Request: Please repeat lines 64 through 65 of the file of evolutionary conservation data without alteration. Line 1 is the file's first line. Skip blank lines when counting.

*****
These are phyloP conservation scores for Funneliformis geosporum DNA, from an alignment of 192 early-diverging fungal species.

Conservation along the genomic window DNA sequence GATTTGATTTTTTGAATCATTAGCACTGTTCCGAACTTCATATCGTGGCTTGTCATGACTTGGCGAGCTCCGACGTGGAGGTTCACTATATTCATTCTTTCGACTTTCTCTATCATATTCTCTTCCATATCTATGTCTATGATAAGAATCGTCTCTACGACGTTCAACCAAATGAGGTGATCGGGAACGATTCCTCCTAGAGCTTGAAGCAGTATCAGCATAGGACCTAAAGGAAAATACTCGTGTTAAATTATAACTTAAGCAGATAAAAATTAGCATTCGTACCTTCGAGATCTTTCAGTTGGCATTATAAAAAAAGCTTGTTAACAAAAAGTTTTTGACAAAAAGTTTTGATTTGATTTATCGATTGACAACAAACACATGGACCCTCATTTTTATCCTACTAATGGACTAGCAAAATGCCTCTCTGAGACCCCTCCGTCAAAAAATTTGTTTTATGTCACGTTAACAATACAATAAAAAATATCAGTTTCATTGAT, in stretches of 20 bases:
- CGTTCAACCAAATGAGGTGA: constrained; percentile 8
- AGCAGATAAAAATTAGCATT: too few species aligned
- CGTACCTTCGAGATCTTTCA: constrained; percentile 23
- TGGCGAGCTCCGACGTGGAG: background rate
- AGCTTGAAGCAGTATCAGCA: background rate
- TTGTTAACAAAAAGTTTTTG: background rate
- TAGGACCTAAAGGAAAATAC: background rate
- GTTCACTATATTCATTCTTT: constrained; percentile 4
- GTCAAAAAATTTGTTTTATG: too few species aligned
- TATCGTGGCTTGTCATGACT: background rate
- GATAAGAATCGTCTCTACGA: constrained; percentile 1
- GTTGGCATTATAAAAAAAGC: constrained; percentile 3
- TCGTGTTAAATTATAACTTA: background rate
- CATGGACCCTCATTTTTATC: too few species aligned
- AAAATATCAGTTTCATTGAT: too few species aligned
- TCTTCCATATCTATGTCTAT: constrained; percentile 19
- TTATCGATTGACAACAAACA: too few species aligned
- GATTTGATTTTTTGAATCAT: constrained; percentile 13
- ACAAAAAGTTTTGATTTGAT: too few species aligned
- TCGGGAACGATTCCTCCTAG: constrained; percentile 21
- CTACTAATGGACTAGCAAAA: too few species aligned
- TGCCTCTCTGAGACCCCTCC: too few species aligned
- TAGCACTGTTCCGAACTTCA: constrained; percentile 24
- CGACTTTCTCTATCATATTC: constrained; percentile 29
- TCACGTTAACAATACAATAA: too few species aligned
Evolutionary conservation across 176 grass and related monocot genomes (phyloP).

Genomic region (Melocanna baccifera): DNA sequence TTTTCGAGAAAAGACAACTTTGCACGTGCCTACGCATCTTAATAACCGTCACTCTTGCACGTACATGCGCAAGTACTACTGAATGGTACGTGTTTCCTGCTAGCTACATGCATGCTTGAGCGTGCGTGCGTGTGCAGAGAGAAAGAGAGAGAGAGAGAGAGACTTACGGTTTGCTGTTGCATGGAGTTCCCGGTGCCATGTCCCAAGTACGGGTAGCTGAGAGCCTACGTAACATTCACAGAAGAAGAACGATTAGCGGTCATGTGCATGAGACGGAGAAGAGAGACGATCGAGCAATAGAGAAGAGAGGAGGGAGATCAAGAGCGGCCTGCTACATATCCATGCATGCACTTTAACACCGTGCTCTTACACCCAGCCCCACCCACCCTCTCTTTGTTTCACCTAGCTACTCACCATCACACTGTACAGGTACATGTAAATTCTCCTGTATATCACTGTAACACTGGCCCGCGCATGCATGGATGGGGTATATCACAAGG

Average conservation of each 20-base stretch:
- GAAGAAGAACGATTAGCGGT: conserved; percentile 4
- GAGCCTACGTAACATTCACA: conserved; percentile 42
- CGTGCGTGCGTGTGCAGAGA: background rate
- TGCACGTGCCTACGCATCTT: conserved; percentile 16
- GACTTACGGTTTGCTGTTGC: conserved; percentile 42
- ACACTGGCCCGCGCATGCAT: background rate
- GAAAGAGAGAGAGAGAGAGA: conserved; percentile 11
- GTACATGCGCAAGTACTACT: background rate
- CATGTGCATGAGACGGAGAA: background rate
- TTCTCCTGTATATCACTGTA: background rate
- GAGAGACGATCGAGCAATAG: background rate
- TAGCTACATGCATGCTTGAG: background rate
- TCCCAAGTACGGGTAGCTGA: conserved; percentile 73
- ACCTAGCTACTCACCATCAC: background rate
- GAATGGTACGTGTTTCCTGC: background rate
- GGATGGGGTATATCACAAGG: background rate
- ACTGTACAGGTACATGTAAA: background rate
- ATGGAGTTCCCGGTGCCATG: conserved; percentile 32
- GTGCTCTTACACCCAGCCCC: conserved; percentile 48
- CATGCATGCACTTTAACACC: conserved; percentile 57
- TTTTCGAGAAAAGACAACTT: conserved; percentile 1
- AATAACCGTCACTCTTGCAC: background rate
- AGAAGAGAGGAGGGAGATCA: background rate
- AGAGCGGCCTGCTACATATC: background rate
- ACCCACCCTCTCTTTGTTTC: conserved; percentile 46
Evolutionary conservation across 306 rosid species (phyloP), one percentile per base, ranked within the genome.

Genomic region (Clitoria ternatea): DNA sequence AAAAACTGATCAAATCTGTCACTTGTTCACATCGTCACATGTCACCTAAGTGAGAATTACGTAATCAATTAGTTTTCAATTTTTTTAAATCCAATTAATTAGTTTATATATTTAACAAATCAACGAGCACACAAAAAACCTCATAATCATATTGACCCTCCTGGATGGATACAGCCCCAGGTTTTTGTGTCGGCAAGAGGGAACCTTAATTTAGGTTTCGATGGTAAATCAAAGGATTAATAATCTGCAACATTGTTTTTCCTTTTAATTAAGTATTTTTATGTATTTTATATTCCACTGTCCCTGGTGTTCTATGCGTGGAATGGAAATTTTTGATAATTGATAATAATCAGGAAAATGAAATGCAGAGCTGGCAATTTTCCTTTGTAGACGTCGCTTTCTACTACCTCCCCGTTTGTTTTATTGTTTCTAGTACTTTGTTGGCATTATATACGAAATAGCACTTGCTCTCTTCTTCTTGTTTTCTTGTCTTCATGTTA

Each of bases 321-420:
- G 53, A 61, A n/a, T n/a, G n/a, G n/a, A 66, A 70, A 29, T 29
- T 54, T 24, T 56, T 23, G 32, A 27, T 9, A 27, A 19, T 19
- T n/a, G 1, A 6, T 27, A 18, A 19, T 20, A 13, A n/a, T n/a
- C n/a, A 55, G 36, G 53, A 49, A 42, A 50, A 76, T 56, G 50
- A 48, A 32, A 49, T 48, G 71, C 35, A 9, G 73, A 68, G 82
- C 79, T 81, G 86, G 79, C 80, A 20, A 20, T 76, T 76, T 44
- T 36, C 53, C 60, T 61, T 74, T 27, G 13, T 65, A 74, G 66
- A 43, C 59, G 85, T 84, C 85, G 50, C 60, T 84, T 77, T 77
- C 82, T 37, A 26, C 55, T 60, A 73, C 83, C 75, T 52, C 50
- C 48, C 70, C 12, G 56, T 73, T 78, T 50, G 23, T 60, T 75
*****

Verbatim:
- C 79, T 81, G 86, G 79, C 80, A 20, A 20, T 76, T 76, T 44
- T 36, C 53, C 60, T 61, T 74, T 27, G 13, T 65, A 74, G 66